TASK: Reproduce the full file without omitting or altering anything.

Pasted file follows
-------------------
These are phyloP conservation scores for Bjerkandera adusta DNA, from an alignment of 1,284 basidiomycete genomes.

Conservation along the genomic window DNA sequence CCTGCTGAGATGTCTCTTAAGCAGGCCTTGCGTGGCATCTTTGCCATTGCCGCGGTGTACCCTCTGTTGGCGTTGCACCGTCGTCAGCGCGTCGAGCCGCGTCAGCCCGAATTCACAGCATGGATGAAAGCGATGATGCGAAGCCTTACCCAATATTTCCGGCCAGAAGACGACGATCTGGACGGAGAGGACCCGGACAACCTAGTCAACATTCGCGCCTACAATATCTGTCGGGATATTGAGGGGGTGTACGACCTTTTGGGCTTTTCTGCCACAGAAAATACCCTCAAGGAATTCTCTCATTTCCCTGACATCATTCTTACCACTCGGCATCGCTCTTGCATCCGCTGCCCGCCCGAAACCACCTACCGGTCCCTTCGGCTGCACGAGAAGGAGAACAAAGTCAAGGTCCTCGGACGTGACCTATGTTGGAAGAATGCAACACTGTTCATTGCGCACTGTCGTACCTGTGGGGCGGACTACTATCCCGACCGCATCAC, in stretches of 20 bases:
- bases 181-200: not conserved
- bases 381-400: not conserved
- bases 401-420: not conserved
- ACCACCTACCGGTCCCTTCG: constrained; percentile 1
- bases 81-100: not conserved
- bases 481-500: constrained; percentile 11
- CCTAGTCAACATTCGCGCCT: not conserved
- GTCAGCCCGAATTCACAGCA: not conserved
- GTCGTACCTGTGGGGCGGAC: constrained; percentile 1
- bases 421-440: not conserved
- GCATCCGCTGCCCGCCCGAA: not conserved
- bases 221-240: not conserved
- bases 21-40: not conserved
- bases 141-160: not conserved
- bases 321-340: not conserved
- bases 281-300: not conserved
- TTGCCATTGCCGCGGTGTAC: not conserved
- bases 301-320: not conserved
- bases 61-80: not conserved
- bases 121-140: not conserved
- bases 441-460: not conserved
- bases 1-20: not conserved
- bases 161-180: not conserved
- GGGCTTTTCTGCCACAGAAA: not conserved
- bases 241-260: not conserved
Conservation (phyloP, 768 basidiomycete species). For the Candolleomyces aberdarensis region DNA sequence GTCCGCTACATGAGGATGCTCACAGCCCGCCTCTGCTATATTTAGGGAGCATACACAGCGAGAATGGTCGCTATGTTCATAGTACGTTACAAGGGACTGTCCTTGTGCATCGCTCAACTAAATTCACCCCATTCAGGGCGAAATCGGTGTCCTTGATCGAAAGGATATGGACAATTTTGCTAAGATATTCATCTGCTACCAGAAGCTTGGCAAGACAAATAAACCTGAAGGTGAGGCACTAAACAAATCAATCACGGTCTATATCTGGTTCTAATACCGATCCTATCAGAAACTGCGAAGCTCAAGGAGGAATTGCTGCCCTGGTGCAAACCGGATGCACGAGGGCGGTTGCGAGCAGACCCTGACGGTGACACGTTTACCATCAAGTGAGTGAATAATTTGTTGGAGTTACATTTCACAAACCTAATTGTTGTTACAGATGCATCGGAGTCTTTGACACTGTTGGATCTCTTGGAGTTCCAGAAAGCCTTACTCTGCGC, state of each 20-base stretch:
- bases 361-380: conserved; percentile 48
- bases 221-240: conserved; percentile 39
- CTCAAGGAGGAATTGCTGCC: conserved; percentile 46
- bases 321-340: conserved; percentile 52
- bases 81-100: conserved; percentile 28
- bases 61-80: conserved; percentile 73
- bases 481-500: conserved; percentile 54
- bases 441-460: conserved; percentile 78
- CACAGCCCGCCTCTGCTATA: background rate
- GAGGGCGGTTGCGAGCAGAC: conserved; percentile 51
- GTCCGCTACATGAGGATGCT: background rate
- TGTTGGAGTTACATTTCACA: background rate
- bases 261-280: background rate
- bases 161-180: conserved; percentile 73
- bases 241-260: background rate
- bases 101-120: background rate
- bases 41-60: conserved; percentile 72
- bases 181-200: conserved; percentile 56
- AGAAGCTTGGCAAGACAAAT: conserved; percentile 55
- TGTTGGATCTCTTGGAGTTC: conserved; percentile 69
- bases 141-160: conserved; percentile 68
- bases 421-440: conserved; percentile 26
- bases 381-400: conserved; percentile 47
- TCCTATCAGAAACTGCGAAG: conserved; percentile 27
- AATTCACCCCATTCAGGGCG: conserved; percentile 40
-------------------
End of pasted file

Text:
These are phyloP conservation scores for Bjerkandera adusta DNA, from an alignment of 1,284 basidiomycete genomes.

Conservation along the genomic window DNA sequence CCTGCTGAGATGTCTCTTAAGCAGGCCTTGCGTGGCATCTTTGCCATTGCCGCGGTGTACCCTCTGTTGGCGTTGCACCGTCGTCAGCGCGTCGAGCCGCGTCAGCCCGAATTCACAGCATGGATGAAAGCGATGATGCGAAGCCTTACCCAATATTTCCGGCCAGAAGACGACGATCTGGACGGAGAGGACCCGGACAACCTAGTCAACATTCGCGCCTACAATATCTGTCGGGATATTGAGGGGGTGTACGACCTTTTGGGCTTTTCTGCCACAGAAAATACCCTCAAGGAATTCTCTCATTTCCCTGACATCATTCTTACCACTCGGCATCGCTCTTGCATCCGCTGCCCGCCCGAAACCACCTACCGGTCCCTTCGGCTGCACGAGAAGGAGAACAAAGTCAAGGTCCTCGGACGTGACCTATGTTGGAAGAATGCAACACTGTTCATTGCGCACTGTCGTACCTGTGGGGCGGACTACTATCCCGACCGCATCAC, in stretches of 20 bases:
- bases 181-200: not conserved
- bases 381-400: not conserved
- bases 401-420: not conserved
- ACCACCTACCGGTCCCTTCG: constrained; percentile 1
- bases 81-100: not conserved
- bases 481-500: constrained; percentile 11
- CCTAGTCAACATTCGCGCCT: not conserved
- GTCAGCCCGAATTCACAGCA: not conserved
- GTCGTACCTGTGGGGCGGAC: constrained; percentile 1
- bases 421-440: not conserved
- GCATCCGCTGCCCGCCCGAA: not conserved
- bases 221-240: not conserved
- bases 21-40: not conserved
- bases 141-160: not conserved
- bases 321-340: not conserved
- bases 281-300: not conserved
- TTGCCATTGCCGCGGTGTAC: not conserved
- bases 301-320: not conserved
- bases 61-80: not conserved
- bases 121-140: not conserved
- bases 441-460: not conserved
- bases 1-20: not conserved
- bases 161-180: not conserved
- GGGCTTTTCTGCCACAGAAA: not conserved
- bases 241-260: not conserved
Conservation (phyloP, 768 basidiomycete species). For the Candolleomyces aberdarensis region DNA sequence GTCCGCTACATGAGGATGCTCACAGCCCGCCTCTGCTATATTTAGGGAGCATACACAGCGAGAATGGTCGCTATGTTCATAGTACGTTACAAGGGACTGTCCTTGTGCATCGCTCAACTAAATTCACCCCATTCAGGGCGAAATCGGTGTCCTTGATCGAAAGGATATGGACAATTTTGCTAAGATATTCATCTGCTACCAGAAGCTTGGCAAGACAAATAAACCTGAAGGTGAGGCACTAAACAAATCAATCACGGTCTATATCTGGTTCTAATACCGATCCTATCAGAAACTGCGAAGCTCAAGGAGGAATTGCTGCCCTGGTGCAAACCGGATGCACGAGGGCGGTTGCGAGCAGACCCTGACGGTGACACGTTTACCATCAAGTGAGTGAATAATTTGTTGGAGTTACATTTCACAAACCTAATTGTTGTTACAGATGCATCGGAGTCTTTGACACTGTTGGATCTCTTGGAGTTCCAGAAAGCCTTACTCTGCGC, state of each 20-base stretch:
- bases 361-380: conserved; percentile 48
- bases 221-240: conserved; percentile 39
- CTCAAGGAGGAATTGCTGCC: conserved; percentile 46
- bases 321-340: conserved; percentile 52
- bases 81-100: conserved; percentile 28
- bases 61-80: conserved; percentile 73
- bases 481-500: conserved; percentile 54
- bases 441-460: conserved; percentile 78
- CACAGCCCGCCTCTGCTATA: background rate
- GAGGGCGGTTGCGAGCAGAC: conserved; percentile 51
- GTCCGCTACATGAGGATGCT: background rate
- TGTTGGAGTTACATTTCACA: background rate
- bases 261-280: background rate
- bases 161-180: conserved; percentile 73
- bases 241-260: background rate
- bases 101-120: background rate
- bases 41-60: conserved; percentile 72
- bases 181-200: conserved; percentile 56
- AGAAGCTTGGCAAGACAAAT: conserved; percentile 55
- TGTTGGATCTCTTGGAGTTC: conserved; percentile 69
- bases 141-160: conserved; percentile 68
- bases 421-440: conserved; percentile 26
- bases 381-400: conserved; percentile 47
- TCCTATCAGAAACTGCGAAG: conserved; percentile 27
- AATTCACCCCATTCAGGGCG: conserved; percentile 40